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Title: Going beyond individual differences : exploring the impact of social networks, work environment and cross-cultural differences on entrepreneurial achievement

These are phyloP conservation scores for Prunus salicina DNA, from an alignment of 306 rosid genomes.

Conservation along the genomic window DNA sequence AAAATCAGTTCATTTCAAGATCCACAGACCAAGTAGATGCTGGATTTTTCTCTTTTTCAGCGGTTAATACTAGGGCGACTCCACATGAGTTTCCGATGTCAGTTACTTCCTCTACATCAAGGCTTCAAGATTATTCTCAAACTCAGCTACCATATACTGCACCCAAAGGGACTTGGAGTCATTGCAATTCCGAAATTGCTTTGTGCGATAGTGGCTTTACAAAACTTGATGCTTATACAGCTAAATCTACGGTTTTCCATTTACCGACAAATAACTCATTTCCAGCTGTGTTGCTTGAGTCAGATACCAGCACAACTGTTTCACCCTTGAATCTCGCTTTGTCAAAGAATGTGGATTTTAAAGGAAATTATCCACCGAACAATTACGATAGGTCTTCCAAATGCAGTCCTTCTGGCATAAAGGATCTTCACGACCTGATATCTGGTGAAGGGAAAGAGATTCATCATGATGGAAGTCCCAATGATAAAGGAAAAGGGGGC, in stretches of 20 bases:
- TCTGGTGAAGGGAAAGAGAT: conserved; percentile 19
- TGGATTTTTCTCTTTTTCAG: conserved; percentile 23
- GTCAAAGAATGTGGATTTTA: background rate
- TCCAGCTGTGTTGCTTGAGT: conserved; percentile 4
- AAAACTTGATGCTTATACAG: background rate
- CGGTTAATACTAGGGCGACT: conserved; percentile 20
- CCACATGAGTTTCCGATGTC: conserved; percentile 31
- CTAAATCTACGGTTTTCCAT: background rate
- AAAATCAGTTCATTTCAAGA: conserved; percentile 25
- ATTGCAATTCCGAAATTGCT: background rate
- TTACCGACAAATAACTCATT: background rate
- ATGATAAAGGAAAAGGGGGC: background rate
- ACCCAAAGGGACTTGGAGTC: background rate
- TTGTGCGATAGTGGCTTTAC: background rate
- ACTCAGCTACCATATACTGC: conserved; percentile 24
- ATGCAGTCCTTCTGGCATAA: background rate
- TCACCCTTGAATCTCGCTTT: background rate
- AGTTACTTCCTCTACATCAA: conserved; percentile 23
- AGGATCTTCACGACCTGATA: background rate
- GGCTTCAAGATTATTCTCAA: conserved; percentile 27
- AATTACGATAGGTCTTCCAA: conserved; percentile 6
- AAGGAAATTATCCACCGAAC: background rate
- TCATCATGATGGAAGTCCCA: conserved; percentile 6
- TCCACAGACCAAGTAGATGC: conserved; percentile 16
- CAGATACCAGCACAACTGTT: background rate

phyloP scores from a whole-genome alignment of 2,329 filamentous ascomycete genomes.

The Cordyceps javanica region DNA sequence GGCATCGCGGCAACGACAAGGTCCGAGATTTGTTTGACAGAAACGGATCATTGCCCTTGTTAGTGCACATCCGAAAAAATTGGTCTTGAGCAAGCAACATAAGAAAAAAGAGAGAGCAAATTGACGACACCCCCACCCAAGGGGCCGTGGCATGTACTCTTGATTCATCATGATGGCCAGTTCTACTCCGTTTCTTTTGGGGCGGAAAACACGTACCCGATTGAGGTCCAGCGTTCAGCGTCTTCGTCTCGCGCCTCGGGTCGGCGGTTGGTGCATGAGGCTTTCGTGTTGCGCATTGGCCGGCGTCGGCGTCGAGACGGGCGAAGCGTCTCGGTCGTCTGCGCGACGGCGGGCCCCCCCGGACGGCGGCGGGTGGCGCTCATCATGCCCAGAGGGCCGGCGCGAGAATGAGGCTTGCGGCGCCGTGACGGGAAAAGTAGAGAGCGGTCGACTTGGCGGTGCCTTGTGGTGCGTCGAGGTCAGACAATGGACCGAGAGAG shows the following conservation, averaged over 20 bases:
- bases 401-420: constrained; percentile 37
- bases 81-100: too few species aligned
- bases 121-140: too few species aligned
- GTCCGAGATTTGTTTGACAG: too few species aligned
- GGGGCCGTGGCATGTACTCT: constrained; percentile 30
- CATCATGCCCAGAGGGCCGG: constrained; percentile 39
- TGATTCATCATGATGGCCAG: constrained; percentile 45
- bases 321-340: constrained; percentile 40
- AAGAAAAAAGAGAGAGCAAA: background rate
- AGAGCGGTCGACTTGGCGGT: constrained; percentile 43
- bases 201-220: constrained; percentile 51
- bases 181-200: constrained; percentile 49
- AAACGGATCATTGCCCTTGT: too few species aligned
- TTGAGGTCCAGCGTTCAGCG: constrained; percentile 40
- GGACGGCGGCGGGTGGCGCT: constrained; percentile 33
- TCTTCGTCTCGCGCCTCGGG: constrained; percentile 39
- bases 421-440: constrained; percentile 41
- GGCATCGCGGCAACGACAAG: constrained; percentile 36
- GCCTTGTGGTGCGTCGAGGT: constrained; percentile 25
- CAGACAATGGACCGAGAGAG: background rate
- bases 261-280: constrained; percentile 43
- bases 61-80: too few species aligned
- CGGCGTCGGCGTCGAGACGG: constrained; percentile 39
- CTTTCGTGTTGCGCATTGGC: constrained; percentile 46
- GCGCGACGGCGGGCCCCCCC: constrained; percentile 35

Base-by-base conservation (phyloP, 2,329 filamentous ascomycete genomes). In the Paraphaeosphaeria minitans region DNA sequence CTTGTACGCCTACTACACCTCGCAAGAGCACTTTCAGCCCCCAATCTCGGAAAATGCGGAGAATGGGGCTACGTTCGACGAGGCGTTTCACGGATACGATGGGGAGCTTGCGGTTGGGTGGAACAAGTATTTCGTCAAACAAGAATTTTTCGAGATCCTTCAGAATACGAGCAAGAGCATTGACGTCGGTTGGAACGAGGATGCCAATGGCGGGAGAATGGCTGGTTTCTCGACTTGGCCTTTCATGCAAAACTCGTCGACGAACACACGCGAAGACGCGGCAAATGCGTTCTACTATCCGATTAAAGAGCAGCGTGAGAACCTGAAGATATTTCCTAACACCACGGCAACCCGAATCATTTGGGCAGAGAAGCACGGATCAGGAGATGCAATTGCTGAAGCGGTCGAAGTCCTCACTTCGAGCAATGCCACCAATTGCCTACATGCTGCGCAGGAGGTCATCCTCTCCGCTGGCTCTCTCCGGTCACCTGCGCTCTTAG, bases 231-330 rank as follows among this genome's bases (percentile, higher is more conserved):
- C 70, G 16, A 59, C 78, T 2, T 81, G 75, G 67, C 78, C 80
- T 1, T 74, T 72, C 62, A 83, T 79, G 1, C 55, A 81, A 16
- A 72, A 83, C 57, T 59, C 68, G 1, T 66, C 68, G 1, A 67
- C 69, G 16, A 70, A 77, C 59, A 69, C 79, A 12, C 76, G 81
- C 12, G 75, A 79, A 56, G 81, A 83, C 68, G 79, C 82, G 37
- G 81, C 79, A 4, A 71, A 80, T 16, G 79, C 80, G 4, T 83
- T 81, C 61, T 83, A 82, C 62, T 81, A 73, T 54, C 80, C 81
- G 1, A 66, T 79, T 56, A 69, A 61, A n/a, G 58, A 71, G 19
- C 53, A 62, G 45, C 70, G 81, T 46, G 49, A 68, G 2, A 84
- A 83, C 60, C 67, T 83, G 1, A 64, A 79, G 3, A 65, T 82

Author: Akhtar, R. M.
ISNI:       0000 0004 7231 1131
Awarding Body: UCL (University College London)
Current Institution: University College London (University of London)
Date of Award: 2016